Food bank use surges as more Scots rely on service 'week by week'

Volunteers say people of all ages 'who have never needed help in their lives' are coming through their doors.

Food bank use is on the rise across Scotland as charities warn more people are relying on them week by week.

Figures from the Trussell Trust, who run a network of food banks in Scotland, say they handed out more than 250,000 food parcels – a new record high.

Michael Calder, who works for the charity said the issue has been worsening for some time.

He told STV News: “The pandemic and the cost of living crisis have exacerbated and exposed the problems of food poverty.

“But they’re not the main drivers because we’ve been seen it going progressively up over the past decade, it’s indicative of a broken system.”

Dundee and Angus Foodbank helped more than 18,000 people in its community last year.

Food bank manager Ken Linton said: “We’re seeing more and more single people coming in and particularly pensioners which is incredibly worrying.”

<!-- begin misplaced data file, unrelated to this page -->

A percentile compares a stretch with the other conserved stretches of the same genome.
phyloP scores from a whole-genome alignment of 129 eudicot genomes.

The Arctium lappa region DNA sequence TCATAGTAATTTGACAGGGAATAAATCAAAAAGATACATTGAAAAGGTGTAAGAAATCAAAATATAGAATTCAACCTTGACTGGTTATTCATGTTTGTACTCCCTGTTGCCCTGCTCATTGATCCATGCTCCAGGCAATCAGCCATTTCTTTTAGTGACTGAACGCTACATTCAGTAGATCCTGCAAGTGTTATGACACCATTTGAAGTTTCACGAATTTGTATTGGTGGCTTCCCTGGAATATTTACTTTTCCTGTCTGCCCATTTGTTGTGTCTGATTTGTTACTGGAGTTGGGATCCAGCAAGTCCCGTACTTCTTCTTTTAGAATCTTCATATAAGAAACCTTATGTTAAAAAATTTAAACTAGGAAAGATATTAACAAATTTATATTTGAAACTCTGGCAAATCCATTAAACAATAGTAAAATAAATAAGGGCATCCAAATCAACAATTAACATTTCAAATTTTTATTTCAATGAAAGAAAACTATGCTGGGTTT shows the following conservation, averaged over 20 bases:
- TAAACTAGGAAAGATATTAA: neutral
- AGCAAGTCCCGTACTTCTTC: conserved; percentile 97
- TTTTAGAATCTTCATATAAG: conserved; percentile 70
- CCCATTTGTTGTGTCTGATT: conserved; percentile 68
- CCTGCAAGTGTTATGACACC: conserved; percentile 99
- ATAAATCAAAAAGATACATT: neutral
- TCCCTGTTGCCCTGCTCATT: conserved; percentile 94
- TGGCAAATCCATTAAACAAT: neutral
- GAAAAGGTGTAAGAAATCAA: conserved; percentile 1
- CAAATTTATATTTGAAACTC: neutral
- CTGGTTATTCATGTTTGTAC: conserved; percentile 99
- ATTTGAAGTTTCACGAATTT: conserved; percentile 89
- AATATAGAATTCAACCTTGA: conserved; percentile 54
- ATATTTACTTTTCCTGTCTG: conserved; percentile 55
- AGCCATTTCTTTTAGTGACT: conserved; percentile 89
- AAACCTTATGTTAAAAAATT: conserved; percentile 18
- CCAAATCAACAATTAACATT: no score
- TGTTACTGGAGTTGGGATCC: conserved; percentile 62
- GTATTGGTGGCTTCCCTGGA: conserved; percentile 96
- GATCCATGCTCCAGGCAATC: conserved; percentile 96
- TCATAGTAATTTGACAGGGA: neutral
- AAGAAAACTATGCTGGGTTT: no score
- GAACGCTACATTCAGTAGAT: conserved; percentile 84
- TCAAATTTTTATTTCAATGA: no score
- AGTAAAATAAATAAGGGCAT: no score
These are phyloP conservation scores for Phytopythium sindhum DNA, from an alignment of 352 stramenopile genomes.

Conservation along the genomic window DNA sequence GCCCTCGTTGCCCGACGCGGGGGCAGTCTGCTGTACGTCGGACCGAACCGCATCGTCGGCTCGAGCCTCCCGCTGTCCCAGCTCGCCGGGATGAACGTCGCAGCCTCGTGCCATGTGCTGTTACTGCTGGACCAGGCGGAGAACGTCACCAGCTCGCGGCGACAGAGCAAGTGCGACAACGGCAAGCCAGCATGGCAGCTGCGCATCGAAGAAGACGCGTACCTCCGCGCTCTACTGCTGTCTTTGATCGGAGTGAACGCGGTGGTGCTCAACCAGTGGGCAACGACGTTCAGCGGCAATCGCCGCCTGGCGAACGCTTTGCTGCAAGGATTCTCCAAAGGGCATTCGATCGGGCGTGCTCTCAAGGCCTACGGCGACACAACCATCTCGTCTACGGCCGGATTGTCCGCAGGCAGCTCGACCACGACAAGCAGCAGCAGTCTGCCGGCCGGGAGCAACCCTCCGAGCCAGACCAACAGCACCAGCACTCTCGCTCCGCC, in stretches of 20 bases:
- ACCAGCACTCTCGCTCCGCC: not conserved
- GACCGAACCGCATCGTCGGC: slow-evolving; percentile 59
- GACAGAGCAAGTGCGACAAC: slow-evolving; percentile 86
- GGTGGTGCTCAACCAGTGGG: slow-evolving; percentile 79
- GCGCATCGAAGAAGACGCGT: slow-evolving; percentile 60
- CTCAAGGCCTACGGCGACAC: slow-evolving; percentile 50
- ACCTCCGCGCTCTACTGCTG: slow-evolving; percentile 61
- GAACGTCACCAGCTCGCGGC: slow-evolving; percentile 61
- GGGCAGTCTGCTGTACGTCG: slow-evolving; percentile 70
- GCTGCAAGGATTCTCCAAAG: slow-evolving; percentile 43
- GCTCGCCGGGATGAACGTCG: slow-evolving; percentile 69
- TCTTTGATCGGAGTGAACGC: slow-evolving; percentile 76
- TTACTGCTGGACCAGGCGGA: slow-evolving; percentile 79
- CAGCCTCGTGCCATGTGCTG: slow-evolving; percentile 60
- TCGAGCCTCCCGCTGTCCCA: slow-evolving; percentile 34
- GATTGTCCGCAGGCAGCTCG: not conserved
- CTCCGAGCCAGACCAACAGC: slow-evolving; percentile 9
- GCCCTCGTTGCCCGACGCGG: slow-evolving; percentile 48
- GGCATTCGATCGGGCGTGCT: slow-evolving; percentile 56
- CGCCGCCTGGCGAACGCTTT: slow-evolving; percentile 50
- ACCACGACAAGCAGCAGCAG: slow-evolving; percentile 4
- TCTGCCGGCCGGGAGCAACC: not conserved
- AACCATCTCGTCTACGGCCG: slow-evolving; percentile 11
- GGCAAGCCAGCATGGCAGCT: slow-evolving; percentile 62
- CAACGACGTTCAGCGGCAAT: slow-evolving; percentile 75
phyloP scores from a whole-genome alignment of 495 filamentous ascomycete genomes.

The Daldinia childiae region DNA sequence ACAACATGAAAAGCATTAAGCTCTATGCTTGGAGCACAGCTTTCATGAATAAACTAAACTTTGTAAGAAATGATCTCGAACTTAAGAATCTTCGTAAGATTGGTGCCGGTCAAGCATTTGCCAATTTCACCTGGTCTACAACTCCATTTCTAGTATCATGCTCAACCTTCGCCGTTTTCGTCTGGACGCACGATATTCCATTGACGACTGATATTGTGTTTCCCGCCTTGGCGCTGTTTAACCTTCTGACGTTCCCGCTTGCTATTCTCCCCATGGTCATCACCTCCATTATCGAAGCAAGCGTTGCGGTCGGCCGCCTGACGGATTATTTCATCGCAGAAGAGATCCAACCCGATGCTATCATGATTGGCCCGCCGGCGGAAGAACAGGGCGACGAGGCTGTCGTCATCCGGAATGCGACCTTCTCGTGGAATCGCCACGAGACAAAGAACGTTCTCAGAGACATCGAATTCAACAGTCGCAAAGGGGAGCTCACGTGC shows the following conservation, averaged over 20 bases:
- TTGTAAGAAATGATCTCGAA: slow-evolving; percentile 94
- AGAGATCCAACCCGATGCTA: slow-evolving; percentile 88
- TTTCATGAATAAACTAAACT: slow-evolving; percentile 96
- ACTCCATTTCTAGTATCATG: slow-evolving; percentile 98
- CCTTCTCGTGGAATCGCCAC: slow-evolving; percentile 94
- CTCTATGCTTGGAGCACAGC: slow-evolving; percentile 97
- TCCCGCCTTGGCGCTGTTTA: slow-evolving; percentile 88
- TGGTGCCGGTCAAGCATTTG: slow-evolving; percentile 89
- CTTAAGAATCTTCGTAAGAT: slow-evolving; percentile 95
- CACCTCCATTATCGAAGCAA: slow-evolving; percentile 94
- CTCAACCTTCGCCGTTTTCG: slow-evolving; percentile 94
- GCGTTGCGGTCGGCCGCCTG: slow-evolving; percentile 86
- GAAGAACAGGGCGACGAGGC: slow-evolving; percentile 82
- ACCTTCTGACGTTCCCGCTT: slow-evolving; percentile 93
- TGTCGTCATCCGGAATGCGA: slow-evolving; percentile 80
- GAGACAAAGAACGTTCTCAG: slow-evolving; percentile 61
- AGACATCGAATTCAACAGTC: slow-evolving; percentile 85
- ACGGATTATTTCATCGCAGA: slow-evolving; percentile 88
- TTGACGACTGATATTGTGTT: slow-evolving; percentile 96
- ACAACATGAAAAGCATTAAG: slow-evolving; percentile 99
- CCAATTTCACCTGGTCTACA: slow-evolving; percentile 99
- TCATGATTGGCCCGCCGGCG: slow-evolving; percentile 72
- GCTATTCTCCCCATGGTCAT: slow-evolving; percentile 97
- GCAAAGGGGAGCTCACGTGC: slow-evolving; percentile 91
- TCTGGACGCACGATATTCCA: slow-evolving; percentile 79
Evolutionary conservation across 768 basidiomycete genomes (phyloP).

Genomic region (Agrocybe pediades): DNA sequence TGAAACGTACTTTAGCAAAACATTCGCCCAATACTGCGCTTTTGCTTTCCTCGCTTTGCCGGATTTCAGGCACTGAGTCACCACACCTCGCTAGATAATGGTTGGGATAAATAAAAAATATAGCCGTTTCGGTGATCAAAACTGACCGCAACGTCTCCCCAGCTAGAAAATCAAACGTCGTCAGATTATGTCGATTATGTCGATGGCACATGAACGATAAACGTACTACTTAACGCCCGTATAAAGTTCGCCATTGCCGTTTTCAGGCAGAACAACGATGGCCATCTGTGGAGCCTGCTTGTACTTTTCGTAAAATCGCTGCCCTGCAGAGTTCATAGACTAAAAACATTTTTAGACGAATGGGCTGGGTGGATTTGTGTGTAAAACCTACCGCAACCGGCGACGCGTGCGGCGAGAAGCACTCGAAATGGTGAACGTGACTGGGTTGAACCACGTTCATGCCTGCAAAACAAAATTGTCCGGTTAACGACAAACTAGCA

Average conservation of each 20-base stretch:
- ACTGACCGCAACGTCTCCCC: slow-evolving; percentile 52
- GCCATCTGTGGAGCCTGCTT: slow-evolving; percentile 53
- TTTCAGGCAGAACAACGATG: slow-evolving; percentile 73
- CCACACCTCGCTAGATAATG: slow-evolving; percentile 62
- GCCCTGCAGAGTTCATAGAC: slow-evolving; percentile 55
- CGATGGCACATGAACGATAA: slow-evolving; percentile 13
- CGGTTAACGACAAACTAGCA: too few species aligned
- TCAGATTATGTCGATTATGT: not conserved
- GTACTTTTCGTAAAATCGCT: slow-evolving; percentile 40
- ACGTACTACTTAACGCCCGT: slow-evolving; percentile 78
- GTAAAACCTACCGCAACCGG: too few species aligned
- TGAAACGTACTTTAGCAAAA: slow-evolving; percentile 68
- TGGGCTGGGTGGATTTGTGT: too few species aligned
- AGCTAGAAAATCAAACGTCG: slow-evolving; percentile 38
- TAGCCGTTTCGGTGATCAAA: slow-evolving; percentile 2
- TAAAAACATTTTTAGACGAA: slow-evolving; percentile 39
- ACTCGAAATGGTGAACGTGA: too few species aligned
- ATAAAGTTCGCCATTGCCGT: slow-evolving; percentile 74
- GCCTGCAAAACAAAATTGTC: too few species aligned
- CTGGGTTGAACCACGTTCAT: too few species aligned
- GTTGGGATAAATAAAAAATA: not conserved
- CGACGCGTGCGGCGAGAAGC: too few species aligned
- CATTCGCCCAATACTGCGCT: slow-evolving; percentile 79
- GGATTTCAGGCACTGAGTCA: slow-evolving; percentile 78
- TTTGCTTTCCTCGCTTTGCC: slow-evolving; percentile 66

People who have 'never needed help in their lives' have been coming to the charity's food banksGetty Images

Meanwhile in Aberdeen, a food bank who originally set up for a three-month trial said its numbers have trebled and that an increasing number of international students need their help.

Paul O’Connor, who works at Inchgarth Community Centre Foodbank, said: “We’re seeing people who’ve never needed help in their lives.

“As a food bank we need more resources and donations but I think more investment is also needed at a community level too for housing and education.”

The Trussell Trust wants to see Universal Credit payments go up by at least £35 a week so people no longer have to rely on food banks.

The Department for Work and Pensions said it’s increased payments and is providing record levels of support for families.

A spokesperson said: “We are committed to eradicating poverty and we recognise the pressures of the rising cost of living which is why we have uprated benefits by 10.1% as well as making an unprecedented increase to the National Living Wage this month.

“This is on top of changes already made to Universal Credit which mean claimants can keep more of their hard-earned money – a boost worth £1,000 a year on average.

“We are also providing record levels of direct financial support for the most vulnerable – £1,200 last year and a further £1,350 in 2023/24, with over eight million families starting to receive their first £301 Cost of Living instalment from yesterday – while the Household Support Fund is helping people with essential costs.”

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